Few things are as schadenfreude-inducing than a celebrity getting taken to task for saying something stupid whilst atop their seemingly ever-present soapbox. Gwyneth Paltrow is, of course, the queen of this kind of gaffe, but prepare to have some fun at a few other famouses’ expenses today. A nonprofit group called Sense about Science has issued their annual report — or perhaps we should call it a retort? — calling out some of the dumb shit that celebrities say they do in the name of beauty. Among this year’s targets are Gisele “Birth Wasn’t Painful” Bundchen, Juliette Lewis, and Pippa Middleton.
About sunscreen, Gisele told The Daily Telegraph: “I cannot put this poison on my skin… I do not use anything synthetic.” Gary Moss, a pharmaceutical scientist, responds by saying: “Which poison Giselle? Cosmetic products – including sunscreens – are regulated and are tested extensively before they are allowed onto the market. Testing applies to both final products and individual ingredients. You might be surprised that you use a wide variety of synthetic materials in many aspects of your life: ‘synthetic’ does not automatically mean bad, just as ‘natural’ does not automatically mean safe or beneficial.”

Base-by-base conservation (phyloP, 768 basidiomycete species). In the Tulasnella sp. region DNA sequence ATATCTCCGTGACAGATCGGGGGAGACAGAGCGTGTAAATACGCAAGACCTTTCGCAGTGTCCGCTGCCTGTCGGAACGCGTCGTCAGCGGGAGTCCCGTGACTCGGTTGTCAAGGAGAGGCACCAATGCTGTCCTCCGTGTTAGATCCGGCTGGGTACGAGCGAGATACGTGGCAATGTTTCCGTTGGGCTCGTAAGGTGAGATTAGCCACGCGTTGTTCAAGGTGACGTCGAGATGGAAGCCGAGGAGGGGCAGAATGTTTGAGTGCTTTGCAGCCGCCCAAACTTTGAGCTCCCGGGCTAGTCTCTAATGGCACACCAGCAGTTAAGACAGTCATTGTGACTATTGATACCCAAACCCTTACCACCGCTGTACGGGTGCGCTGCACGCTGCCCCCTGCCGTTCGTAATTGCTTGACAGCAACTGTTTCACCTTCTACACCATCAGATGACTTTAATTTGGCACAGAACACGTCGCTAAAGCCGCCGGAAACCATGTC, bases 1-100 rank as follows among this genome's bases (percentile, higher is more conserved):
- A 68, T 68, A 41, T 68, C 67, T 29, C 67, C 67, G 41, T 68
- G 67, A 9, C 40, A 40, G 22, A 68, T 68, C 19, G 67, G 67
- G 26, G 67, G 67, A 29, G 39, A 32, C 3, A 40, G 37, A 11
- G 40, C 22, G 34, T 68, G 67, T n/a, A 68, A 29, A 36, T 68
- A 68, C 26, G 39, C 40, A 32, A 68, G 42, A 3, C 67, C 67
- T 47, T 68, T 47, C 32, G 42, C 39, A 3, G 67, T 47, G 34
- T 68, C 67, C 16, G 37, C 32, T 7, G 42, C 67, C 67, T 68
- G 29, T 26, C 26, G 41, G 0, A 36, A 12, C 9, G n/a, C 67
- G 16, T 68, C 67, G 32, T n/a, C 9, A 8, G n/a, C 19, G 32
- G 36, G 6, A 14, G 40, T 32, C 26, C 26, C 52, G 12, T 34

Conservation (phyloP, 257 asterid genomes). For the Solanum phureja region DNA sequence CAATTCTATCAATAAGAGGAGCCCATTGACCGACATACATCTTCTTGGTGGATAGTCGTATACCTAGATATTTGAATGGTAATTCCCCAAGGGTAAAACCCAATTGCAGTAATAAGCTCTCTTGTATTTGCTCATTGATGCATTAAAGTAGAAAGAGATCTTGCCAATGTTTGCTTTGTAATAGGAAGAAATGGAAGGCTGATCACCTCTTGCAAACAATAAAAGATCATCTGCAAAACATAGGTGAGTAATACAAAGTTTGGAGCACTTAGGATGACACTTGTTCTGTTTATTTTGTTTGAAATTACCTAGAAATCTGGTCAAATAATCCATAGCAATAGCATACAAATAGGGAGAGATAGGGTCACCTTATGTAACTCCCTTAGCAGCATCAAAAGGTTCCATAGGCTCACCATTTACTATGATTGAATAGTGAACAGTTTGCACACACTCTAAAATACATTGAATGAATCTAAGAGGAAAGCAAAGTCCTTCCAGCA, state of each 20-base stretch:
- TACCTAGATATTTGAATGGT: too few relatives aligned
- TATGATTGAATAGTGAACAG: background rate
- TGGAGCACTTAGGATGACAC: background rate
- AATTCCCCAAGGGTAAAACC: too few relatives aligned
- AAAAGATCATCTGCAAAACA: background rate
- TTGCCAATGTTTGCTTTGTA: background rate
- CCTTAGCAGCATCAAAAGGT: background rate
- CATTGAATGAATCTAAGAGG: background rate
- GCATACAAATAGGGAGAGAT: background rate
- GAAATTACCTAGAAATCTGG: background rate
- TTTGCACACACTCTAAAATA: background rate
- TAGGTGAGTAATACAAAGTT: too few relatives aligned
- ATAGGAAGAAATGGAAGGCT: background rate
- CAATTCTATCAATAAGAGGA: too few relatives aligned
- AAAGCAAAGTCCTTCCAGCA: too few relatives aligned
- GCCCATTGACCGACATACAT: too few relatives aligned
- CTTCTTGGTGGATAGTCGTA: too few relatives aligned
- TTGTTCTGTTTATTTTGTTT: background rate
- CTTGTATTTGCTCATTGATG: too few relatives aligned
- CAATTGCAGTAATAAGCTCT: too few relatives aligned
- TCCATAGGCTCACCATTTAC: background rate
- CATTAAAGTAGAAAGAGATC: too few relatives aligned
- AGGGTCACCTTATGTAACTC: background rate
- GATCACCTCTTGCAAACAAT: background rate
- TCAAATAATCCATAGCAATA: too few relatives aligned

Juliette Lewis waxed poetic about coconut water to The Guardian, saying: “On a purely nutritional level, coconut water is pretty much the most hydrating thing you can drink, and much better than man-made sports drinks,” she said. In fact, though, says sports dietitian Ann Ashworth, “coconut water has about half the amount of carbohydrate but also a different balance of salts than a typical sports drink, and so could be less hydrating.”
And finally, Pippa tried to explain away the infuriatingly good hair genes that both she and her sister got by telling Metro that she rinses with cold water to get that shine. “It closes the pores and gives it a lift and shine – it really works.”
Unfortunately, says Dr. Frauke Neuser, beauty and grooming senior scientist, Procter & Gamble, “Hairs don’t contain ‘pores’ as such. The outer layer of the hair shaft can be thought of as tiny ‘scales’. If these are flat and sleek then the hair will look shinier as the light reflects off the hair more. If these ‘scales’ are not smooth the surface of the hair is roughened and so that reflectance, and hence the shine, is compromised. However, rinsing with water – whether hot or cold – doesn’t close or smoothen the cuticles.
And don’t worry — Gwynnie’s in there too. We just thought we’d give her a break this time around. It’s the holidays, after all.